With their 2016 album Versus one of our favourite encounters in recent times, there is always certain anticipation here when the name Eureka California crops up. What that album maybe lacked in uniqueness it more than made up in imagination and individual enterprise. Now its successor Roadrunners has arrived to explore real originality in sound whilst accentuating the band’s instinctive rock ‘n’ roll clamour and rumble amidst fresh intricacy of invention.
Consisting of the vocal and jangling sonic rapacity of Jake Ward and the rhythmic manipulation of Marie A. Uhler, Eureka California has become one of rock’s keenly embraced propositions over the decade and a year since first emerging from Athens, Georgia. Across their three previous albums, the duo’s garage rock/pop has evolved with their craft and experiences. Last year saw the release of the Wigwam EP, a proposal which blended a new rawness with the punk like aggression of Versus. It also suggested a greater subtlety and technicality to their writing and sound which has now been given its head within Roadrunners. That raw edge of the EP is less pronounced but still an ear grabbing texture in the band’s new release. It all makes for a proposition which maybe took longer to take to, compared to its predecessor, as its layers were explored but emerged as Eureka California’s finest moment yet.
Fourteen songs rich, Roadrunners begins with MKUltra and instantly a cloud of inviting jangle surrounds ears as rhythms build their own potent tempting. Once hitting its calm but clamorous stride, the vocals of Ward erupt with matching appetite and dexterity to the sounds around them. Like a garage bred dissonance fuelled Beach Boys, the track dances in ears to give the release an immediate high point.
The following Perfect Grammar is similarly bred and woven but with a raw angst and air which sears the senses as it seduces them. Uhler’s beats inspire a simultaneous swing to the track which has feet dancing to its mix of the wild and composed before Threads steps forward to forge a new high within Roadrunners. From its opening hook to its swiftly advancing rhythmic flirtation, the track had us licking lips and keenly bouncing. There is a great seventies DIY indie punk lining to the track recalling the likes of Television Personalities and ‘O’ Level, which surrounds an indie pop holler forged with hooks and beats which with its portentous heart just infested instincts and imagination.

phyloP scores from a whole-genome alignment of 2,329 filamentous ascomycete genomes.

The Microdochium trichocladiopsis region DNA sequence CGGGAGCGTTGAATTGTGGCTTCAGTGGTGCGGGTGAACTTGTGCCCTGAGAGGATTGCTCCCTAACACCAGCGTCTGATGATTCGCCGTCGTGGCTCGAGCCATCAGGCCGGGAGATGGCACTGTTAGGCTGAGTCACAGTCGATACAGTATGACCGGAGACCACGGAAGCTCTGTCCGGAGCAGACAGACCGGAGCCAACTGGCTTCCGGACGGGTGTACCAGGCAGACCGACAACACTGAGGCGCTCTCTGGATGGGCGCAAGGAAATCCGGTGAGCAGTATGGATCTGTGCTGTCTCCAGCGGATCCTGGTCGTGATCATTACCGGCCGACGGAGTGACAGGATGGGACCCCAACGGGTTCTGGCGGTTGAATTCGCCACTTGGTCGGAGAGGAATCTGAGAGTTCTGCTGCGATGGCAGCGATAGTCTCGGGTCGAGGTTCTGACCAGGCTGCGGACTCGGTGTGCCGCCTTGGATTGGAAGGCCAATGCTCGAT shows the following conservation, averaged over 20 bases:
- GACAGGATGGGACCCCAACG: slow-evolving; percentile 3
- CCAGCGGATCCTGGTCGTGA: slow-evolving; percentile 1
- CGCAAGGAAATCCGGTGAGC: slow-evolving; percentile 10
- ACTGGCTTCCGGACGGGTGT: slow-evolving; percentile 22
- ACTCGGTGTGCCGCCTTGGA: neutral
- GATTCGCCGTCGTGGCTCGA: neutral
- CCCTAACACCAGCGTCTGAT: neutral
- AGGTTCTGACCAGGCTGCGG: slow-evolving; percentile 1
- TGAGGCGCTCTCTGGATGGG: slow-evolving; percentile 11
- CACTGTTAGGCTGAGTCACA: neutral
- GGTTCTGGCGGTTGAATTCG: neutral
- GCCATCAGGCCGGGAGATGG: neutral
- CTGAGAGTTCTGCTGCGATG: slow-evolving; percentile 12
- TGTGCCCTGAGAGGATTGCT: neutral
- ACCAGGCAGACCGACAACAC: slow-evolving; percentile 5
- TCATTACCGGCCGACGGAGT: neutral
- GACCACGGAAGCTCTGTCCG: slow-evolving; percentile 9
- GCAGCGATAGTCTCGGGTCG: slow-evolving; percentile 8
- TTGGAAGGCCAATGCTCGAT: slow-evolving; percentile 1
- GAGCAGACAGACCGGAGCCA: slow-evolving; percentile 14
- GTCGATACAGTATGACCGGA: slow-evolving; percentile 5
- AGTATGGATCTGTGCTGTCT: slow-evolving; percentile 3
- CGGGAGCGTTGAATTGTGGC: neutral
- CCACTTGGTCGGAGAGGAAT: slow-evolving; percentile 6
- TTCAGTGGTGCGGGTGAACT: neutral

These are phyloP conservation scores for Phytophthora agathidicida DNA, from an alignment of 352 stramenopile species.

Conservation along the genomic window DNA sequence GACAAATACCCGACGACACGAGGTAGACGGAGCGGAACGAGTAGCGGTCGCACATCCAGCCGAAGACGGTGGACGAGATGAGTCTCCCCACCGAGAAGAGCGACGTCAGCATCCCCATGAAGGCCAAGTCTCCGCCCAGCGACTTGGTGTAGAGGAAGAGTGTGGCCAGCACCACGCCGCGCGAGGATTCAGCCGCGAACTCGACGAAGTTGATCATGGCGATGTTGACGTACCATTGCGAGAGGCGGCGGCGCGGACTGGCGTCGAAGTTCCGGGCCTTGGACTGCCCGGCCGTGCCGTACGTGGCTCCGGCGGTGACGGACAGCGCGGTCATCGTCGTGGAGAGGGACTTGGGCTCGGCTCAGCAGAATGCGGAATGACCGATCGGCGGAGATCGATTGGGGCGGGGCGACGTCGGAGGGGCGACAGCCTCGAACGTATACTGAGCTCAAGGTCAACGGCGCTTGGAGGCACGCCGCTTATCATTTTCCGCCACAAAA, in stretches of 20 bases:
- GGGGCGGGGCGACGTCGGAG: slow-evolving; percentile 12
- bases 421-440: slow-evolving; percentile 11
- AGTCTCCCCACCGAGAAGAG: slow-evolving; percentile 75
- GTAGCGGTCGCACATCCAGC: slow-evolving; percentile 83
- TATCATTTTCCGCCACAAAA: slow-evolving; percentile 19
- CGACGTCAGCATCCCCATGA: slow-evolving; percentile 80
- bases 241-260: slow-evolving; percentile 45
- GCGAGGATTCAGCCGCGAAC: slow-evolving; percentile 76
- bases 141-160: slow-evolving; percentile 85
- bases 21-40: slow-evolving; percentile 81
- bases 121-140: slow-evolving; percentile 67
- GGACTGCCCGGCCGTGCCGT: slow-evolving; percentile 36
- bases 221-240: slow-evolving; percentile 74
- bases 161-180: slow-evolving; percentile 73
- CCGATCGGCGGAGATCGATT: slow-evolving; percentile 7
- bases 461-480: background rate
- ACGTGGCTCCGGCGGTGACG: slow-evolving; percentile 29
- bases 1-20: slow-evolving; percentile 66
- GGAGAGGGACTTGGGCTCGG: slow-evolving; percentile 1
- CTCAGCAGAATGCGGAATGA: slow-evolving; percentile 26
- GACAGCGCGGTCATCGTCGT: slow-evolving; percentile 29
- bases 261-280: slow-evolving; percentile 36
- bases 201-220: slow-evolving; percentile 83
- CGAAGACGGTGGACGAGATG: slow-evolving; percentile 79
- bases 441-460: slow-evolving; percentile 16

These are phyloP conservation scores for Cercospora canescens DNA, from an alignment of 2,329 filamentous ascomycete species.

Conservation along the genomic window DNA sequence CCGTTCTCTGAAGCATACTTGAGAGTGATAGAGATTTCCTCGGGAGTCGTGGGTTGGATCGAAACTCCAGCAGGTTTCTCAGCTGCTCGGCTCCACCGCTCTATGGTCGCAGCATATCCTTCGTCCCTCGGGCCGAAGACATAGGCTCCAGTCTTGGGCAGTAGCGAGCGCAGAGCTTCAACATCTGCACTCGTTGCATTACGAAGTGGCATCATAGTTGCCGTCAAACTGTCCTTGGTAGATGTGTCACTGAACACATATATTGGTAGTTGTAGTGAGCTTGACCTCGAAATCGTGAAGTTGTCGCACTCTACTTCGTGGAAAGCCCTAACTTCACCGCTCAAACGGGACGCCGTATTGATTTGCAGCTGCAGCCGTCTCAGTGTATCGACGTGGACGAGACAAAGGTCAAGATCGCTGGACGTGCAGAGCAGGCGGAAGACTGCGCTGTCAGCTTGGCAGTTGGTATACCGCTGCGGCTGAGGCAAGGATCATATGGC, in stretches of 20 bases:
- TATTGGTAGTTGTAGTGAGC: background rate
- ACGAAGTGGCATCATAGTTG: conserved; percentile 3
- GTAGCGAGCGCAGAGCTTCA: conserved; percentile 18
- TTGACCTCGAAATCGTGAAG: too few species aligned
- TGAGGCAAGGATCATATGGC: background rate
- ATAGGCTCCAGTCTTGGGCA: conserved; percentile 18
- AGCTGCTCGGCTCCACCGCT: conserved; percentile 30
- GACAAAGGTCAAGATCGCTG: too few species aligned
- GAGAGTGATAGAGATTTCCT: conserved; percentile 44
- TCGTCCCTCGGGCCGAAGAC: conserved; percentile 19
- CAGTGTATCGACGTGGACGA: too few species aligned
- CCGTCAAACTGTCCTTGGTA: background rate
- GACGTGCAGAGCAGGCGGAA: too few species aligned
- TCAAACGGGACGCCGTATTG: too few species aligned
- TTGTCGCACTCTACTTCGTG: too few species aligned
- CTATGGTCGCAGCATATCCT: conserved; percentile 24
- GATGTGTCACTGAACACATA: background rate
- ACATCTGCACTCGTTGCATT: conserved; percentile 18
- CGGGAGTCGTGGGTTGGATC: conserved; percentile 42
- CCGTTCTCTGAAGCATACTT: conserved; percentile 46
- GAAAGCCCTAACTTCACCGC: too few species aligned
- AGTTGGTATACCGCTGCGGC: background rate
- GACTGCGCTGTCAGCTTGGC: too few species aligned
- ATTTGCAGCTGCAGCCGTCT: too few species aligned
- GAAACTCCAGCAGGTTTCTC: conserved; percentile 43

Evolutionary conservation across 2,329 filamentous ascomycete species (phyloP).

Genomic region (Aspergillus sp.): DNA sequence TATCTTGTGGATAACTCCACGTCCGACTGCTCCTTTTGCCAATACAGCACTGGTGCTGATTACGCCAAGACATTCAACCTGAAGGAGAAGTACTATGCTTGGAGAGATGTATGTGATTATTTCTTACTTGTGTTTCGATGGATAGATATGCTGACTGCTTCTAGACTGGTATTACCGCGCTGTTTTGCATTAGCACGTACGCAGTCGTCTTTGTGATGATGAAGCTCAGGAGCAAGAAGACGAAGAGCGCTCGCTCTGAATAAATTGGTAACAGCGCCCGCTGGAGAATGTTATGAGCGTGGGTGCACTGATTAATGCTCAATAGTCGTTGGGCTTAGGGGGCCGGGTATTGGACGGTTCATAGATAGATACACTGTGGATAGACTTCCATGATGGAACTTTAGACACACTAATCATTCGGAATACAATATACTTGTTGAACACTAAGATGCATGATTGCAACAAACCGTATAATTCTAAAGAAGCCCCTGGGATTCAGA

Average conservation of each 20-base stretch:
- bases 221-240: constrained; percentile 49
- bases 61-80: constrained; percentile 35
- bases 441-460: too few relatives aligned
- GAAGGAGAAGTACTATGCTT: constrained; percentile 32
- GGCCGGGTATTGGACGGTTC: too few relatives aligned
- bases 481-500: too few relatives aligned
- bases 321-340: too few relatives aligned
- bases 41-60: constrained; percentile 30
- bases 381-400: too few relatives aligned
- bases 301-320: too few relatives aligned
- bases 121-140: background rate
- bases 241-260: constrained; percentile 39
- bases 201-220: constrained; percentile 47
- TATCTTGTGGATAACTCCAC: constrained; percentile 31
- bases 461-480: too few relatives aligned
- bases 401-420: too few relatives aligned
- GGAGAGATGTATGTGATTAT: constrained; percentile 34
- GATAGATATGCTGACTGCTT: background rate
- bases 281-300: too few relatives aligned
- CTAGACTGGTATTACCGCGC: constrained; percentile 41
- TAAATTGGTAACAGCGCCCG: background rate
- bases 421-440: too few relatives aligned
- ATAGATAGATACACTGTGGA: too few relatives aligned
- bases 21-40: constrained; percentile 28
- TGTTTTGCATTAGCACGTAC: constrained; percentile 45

It is followed by the calmer melodic seducing of Time After Time After Time After Time. It too has an immediate and organic infectiousness which worms into the psyche before its more feral side rises up in tenacious rock ‘n roll. There is a hint of The Monochrome Set to the song at times as it matches its predecessor’s triumph, both in turn equalled by the rousing antics and rhythmic dynamics of Over It. The trio all vie for best track honours, together providing the album’s pinnacle point.
I Can’t Look In Yr Direction is next, its sonic angst matched in lyrical reflection as its mellower contemplative complaints flare up amidst searing aural flames while Howard Hughes at the Sands is an acoustic saunter with caustic eruptions. Both tracks intrigued as they captivated, neither quite emulating the glory of those before but only adding to the album’s thick lure; bait only accentuated by the short but rich rock ‘n’ roll of following instrumental Buffalo Bills 1990 – 1993.
Through the excellent post punk wired JJT and the unpredictable poppier escapade of SWDs, Eureka California continue to unfold the new invention in their writing and music. The latter is a glorious slice of hook woven pop ‘n’ roll with a Pixies tint while next up Gila Monster just seduces attention second by second from its initial guitar scratching to its summery discord. Its swing and jangle is like hay fever, persistently nagging away but in contrast only pleasurable before in turn Telephone Tone shares its own infectious warm canter with zeal lined calm.
Concluding with the masterfully flirtatious and simultaneously fiery How Long Has This Been Going On? and the Frank Black meets Pere Ubu flavoured Mexican Coke, the continuously appetising Roadrunners swarms ears with its sound and imagination. It is easily the band’s most inventive and individual proposition to date and in turn their most compelling and enjoyable; simply one of the must check out highlights of 2018.
Roadrunners is out now digitally and on CD and Ltd Edition vinyl via Happy Happy Birthday to Me Records (HHBTM); available @https://eurekacalifornia.bandcamp.com/album/roadrunners and @ http://hhbtm.com/item.php?item_id=652
Pete RingMaster 26/06/2018
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